The South African Telescope called MeerKAT has discovered thousands of galaxies, never seen before. The 16 antenna dishes are located in the Northern Cape, at the Square Kilometer Array. The first image captured by MeerKAT demonstrates that the telescope is going to be a “discovery machine”, as Dr. Fernando Camilo, chief scientist of the project puts it.
The MeerKat is the best telescope in the southern hemisphere, and it only has sixteen dishes. Results show that the radio telescope in Northern Cape is going to be a significant research tool, researchers believe.
The Minister for Science and Technology, Naledi Pandor unveiled the first sixteen dishes of the telescope and presented the public with its first image. By the end of 2016, the South African –crafted telescope will have a total of sixty-four dishes. It will then be the best telescope of its kind in the world.
Dr. Camilo left Columbia University in New York, to take up the project in April. The first image showed experts and the world that the telescope is working.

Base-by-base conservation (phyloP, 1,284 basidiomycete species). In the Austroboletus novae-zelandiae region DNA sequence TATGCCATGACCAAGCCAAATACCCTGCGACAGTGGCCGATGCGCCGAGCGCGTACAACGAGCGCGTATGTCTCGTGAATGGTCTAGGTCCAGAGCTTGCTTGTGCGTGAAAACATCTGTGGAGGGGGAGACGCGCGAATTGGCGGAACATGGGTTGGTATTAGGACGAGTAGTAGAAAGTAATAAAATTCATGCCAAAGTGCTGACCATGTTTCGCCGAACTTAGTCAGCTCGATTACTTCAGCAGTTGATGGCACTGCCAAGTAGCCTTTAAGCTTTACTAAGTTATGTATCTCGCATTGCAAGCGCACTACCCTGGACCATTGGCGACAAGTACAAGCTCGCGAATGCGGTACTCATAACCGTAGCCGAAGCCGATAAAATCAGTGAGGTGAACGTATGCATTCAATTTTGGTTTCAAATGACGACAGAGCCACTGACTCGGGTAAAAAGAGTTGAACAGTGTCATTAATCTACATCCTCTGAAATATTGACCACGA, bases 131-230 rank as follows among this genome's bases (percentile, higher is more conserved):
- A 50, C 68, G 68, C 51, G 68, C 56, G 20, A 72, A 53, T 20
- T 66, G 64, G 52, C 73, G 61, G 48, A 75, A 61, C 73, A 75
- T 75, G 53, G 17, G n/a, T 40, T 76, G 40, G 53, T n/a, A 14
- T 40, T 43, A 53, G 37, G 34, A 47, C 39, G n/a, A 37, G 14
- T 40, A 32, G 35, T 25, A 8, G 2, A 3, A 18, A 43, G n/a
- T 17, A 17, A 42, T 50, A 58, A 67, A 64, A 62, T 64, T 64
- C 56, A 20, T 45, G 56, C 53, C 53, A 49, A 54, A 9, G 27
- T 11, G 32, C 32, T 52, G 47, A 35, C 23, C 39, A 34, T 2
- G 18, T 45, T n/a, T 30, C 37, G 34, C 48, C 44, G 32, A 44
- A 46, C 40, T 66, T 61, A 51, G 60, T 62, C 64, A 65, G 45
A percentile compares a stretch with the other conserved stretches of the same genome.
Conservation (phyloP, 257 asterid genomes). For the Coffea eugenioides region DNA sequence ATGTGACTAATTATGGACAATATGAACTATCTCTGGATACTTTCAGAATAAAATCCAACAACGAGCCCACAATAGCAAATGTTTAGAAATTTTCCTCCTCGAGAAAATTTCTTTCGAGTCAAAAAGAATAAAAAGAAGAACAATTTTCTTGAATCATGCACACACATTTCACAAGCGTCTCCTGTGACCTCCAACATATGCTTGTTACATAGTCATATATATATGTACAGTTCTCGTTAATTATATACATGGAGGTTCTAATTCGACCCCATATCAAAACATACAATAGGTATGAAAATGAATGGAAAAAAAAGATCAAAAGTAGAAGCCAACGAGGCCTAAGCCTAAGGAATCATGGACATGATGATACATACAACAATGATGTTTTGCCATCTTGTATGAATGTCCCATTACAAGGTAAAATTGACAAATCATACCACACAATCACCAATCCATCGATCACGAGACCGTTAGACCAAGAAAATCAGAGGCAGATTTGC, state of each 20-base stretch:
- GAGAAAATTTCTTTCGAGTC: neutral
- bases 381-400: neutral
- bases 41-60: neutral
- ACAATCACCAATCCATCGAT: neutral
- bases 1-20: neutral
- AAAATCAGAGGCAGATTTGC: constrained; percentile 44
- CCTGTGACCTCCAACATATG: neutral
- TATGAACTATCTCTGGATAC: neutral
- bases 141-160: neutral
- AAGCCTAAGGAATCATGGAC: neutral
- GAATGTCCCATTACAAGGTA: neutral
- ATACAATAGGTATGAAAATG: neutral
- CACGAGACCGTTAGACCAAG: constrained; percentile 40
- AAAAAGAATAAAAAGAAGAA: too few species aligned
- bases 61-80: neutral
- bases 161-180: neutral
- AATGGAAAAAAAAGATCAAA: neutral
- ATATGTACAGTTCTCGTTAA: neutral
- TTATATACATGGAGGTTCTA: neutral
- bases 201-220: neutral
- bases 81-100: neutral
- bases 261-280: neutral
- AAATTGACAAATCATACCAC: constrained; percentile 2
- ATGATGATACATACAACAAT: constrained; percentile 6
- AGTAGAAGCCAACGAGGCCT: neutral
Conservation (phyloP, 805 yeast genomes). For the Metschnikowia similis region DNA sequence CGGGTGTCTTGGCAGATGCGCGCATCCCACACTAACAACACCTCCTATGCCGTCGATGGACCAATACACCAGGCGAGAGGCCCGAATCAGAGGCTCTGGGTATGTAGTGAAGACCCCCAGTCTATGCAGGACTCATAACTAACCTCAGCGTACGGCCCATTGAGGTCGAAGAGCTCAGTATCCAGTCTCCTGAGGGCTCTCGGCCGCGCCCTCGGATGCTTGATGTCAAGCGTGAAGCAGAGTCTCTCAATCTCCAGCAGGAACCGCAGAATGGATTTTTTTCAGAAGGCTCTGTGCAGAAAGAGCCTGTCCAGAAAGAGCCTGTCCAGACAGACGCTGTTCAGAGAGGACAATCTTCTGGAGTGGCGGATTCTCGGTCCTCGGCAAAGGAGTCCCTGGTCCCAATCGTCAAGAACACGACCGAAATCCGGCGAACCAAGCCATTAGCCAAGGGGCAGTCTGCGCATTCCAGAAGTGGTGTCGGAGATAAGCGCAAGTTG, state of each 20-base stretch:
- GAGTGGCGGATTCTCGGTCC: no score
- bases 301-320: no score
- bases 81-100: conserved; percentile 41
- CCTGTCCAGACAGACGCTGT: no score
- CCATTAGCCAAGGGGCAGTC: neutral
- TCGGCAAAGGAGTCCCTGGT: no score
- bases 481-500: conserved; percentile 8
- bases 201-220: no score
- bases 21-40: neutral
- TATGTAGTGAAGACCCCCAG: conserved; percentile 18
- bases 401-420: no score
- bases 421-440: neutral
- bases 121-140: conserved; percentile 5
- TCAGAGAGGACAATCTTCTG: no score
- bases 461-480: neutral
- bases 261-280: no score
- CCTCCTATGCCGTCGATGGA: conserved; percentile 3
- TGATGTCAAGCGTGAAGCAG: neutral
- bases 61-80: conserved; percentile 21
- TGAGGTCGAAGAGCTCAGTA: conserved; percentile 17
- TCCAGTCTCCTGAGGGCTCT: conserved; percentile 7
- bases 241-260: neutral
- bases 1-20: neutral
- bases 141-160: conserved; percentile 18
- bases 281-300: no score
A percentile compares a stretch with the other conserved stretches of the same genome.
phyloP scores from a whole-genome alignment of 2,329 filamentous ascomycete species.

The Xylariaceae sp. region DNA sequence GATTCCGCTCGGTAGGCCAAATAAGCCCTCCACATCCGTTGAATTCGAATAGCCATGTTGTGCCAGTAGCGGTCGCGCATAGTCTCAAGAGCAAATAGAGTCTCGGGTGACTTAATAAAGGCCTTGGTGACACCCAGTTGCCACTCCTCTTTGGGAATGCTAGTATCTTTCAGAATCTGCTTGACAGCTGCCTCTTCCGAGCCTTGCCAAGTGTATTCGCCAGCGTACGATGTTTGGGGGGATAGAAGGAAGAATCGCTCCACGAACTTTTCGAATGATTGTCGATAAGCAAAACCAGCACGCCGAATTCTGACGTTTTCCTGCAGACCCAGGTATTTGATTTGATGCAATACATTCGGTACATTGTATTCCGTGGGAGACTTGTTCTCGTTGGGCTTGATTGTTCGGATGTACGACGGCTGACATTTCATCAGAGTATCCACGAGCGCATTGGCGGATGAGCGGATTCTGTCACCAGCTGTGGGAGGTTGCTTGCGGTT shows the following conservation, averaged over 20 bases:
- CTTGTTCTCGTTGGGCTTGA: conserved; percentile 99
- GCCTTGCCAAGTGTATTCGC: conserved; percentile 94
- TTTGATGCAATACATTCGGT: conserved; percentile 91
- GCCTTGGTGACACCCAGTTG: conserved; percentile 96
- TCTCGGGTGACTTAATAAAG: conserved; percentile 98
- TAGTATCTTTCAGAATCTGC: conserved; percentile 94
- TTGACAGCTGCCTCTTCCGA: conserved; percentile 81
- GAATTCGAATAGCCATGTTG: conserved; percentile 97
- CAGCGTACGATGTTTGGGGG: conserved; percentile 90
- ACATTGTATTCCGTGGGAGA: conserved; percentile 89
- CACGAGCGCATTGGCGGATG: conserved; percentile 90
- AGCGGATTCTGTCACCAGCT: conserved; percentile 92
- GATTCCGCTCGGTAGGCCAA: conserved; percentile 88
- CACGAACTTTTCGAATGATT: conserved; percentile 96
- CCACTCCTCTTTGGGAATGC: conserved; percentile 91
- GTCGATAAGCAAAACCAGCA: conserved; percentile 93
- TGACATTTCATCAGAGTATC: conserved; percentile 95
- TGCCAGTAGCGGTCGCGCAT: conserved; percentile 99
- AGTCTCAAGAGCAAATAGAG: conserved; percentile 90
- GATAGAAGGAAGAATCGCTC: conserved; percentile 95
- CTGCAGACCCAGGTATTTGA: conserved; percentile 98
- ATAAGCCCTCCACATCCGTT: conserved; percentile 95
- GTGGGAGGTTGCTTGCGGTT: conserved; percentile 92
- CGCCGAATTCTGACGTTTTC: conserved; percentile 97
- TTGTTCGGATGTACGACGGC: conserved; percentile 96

This 3 billion dollar engineering jewel is owned and funded by South Africa. It will be incorporated into the SKA, which is going to be the biggest collective telescope in the world. The SKA project will be hosted by South Africa and Australia, with satellites in eight African countries which are involved in the partnership.
This project will aim to answer humanity’s most burning questions: Are we alone in space? What’s dark matter? How does the evolution of galaxies work and what happened following the Big Bang?
Starting with 2018, a whopping 133 dishes will be added to MeerKAT to form Phase One of the SKA project, with a cost of up to 10 billion dollars.
The first photo taken by the telescope was an image of about 1300 radio galaxies. The telescope works by catching radio waves from stars and galaxies. The radio spectrum is broader than visible light, so this means telescopes can peer more deeply into space.
More than 20 countries are in partnership with the SKA project. The telescope will have a potential for discovery thousands of times greater than the most advanced modern instruments. It is a milestone for astronomy science.
Pandor also pointed out that the SKA brought opportunities to South Africa and the continent of Africa.